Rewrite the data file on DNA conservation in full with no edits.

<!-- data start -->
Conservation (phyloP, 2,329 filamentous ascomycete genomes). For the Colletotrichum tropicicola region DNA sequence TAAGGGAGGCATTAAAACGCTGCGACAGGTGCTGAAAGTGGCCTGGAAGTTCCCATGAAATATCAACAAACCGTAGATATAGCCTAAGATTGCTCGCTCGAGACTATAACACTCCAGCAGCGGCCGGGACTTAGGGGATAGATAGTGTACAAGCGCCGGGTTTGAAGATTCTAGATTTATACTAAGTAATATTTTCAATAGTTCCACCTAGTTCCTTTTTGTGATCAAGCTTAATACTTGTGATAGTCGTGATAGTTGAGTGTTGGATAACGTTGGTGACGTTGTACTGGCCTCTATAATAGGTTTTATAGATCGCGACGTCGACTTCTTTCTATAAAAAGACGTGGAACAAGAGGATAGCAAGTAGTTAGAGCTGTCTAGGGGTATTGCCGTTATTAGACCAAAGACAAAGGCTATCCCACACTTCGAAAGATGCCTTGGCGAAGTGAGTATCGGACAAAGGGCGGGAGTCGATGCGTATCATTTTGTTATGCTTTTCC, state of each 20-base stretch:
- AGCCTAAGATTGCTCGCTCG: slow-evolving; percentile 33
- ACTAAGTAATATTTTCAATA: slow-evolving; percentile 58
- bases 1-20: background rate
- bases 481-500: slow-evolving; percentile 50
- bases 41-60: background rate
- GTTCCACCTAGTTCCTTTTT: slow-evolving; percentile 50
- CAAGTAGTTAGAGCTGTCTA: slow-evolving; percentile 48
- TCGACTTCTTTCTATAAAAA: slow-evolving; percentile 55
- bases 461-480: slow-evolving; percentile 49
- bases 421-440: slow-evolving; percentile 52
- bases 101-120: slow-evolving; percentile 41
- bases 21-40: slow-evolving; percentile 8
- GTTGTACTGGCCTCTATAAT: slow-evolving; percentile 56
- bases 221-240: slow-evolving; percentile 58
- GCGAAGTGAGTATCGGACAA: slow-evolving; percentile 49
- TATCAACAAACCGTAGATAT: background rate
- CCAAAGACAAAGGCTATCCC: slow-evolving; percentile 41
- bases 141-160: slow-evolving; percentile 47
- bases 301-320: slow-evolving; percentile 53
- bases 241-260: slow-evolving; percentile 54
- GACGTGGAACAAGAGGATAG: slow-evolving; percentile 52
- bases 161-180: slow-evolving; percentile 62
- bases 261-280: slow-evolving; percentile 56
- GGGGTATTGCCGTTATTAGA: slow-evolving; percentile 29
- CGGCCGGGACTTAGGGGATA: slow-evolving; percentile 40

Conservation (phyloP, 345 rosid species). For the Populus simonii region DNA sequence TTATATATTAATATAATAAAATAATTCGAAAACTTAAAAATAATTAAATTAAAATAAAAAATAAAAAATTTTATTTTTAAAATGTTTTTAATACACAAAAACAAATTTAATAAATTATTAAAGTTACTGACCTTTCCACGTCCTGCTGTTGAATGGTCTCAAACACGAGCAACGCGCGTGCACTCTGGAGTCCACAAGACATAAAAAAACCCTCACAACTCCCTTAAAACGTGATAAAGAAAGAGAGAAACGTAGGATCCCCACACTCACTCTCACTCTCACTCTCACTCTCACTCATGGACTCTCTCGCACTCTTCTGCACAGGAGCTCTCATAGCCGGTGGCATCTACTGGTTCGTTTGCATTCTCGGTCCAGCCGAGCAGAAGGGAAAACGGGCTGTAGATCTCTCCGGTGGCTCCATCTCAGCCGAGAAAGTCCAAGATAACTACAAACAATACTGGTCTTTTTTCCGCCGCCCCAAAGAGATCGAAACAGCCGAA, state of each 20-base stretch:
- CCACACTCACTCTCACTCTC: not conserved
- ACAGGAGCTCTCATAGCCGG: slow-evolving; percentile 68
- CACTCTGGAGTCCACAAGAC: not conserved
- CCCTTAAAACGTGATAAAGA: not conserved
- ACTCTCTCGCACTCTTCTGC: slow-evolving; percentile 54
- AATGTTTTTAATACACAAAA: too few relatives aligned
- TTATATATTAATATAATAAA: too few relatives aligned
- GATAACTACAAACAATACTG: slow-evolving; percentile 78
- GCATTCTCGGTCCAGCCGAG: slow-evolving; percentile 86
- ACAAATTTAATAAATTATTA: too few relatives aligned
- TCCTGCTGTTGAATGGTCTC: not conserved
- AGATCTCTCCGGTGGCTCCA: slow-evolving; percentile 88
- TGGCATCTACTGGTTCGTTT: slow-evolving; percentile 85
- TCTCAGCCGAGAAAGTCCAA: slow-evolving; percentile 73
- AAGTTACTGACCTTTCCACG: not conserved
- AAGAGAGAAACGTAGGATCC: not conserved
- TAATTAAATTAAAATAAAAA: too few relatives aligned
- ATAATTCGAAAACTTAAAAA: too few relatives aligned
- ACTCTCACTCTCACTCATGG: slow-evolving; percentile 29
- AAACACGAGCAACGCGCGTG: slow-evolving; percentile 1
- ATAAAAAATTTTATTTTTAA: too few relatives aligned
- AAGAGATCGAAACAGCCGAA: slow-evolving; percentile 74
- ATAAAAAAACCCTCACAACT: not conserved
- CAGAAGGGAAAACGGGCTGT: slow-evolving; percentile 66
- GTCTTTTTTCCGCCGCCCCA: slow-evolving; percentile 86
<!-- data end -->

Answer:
Conservation (phyloP, 2,329 filamentous ascomycete genomes). For the Colletotrichum tropicicola region DNA sequence TAAGGGAGGCATTAAAACGCTGCGACAGGTGCTGAAAGTGGCCTGGAAGTTCCCATGAAATATCAACAAACCGTAGATATAGCCTAAGATTGCTCGCTCGAGACTATAACACTCCAGCAGCGGCCGGGACTTAGGGGATAGATAGTGTACAAGCGCCGGGTTTGAAGATTCTAGATTTATACTAAGTAATATTTTCAATAGTTCCACCTAGTTCCTTTTTGTGATCAAGCTTAATACTTGTGATAGTCGTGATAGTTGAGTGTTGGATAACGTTGGTGACGTTGTACTGGCCTCTATAATAGGTTTTATAGATCGCGACGTCGACTTCTTTCTATAAAAAGACGTGGAACAAGAGGATAGCAAGTAGTTAGAGCTGTCTAGGGGTATTGCCGTTATTAGACCAAAGACAAAGGCTATCCCACACTTCGAAAGATGCCTTGGCGAAGTGAGTATCGGACAAAGGGCGGGAGTCGATGCGTATCATTTTGTTATGCTTTTCC, state of each 20-base stretch:
- AGCCTAAGATTGCTCGCTCG: slow-evolving; percentile 33
- ACTAAGTAATATTTTCAATA: slow-evolving; percentile 58
- bases 1-20: background rate
- bases 481-500: slow-evolving; percentile 50
- bases 41-60: background rate
- GTTCCACCTAGTTCCTTTTT: slow-evolving; percentile 50
- CAAGTAGTTAGAGCTGTCTA: slow-evolving; percentile 48
- TCGACTTCTTTCTATAAAAA: slow-evolving; percentile 55
- bases 461-480: slow-evolving; percentile 49
- bases 421-440: slow-evolving; percentile 52
- bases 101-120: slow-evolving; percentile 41
- bases 21-40: slow-evolving; percentile 8
- GTTGTACTGGCCTCTATAAT: slow-evolving; percentile 56
- bases 221-240: slow-evolving; percentile 58
- GCGAAGTGAGTATCGGACAA: slow-evolving; percentile 49
- TATCAACAAACCGTAGATAT: background rate
- CCAAAGACAAAGGCTATCCC: slow-evolving; percentile 41
- bases 141-160: slow-evolving; percentile 47
- bases 301-320: slow-evolving; percentile 53
- bases 241-260: slow-evolving; percentile 54
- GACGTGGAACAAGAGGATAG: slow-evolving; percentile 52
- bases 161-180: slow-evolving; percentile 62
- bases 261-280: slow-evolving; percentile 56
- GGGGTATTGCCGTTATTAGA: slow-evolving; percentile 29
- CGGCCGGGACTTAGGGGATA: slow-evolving; percentile 40

Conservation (phyloP, 345 rosid species). For the Populus simonii region DNA sequence TTATATATTAATATAATAAAATAATTCGAAAACTTAAAAATAATTAAATTAAAATAAAAAATAAAAAATTTTATTTTTAAAATGTTTTTAATACACAAAAACAAATTTAATAAATTATTAAAGTTACTGACCTTTCCACGTCCTGCTGTTGAATGGTCTCAAACACGAGCAACGCGCGTGCACTCTGGAGTCCACAAGACATAAAAAAACCCTCACAACTCCCTTAAAACGTGATAAAGAAAGAGAGAAACGTAGGATCCCCACACTCACTCTCACTCTCACTCTCACTCTCACTCATGGACTCTCTCGCACTCTTCTGCACAGGAGCTCTCATAGCCGGTGGCATCTACTGGTTCGTTTGCATTCTCGGTCCAGCCGAGCAGAAGGGAAAACGGGCTGTAGATCTCTCCGGTGGCTCCATCTCAGCCGAGAAAGTCCAAGATAACTACAAACAATACTGGTCTTTTTTCCGCCGCCCCAAAGAGATCGAAACAGCCGAA, state of each 20-base stretch:
- CCACACTCACTCTCACTCTC: not conserved
- ACAGGAGCTCTCATAGCCGG: slow-evolving; percentile 68
- CACTCTGGAGTCCACAAGAC: not conserved
- CCCTTAAAACGTGATAAAGA: not conserved
- ACTCTCTCGCACTCTTCTGC: slow-evolving; percentile 54
- AATGTTTTTAATACACAAAA: too few relatives aligned
- TTATATATTAATATAATAAA: too few relatives aligned
- GATAACTACAAACAATACTG: slow-evolving; percentile 78
- GCATTCTCGGTCCAGCCGAG: slow-evolving; percentile 86
- ACAAATTTAATAAATTATTA: too few relatives aligned
- TCCTGCTGTTGAATGGTCTC: not conserved
- AGATCTCTCCGGTGGCTCCA: slow-evolving; percentile 88
- TGGCATCTACTGGTTCGTTT: slow-evolving; percentile 85
- TCTCAGCCGAGAAAGTCCAA: slow-evolving; percentile 73
- AAGTTACTGACCTTTCCACG: not conserved
- AAGAGAGAAACGTAGGATCC: not conserved
- TAATTAAATTAAAATAAAAA: too few relatives aligned
- ATAATTCGAAAACTTAAAAA: too few relatives aligned
- ACTCTCACTCTCACTCATGG: slow-evolving; percentile 29
- AAACACGAGCAACGCGCGTG: slow-evolving; percentile 1
- ATAAAAAATTTTATTTTTAA: too few relatives aligned
- AAGAGATCGAAACAGCCGAA: slow-evolving; percentile 74
- ATAAAAAAACCCTCACAACT: not conserved
- CAGAAGGGAAAACGGGCTGT: slow-evolving; percentile 66
- GTCTTTTTTCCGCCGCCCCA: slow-evolving; percentile 86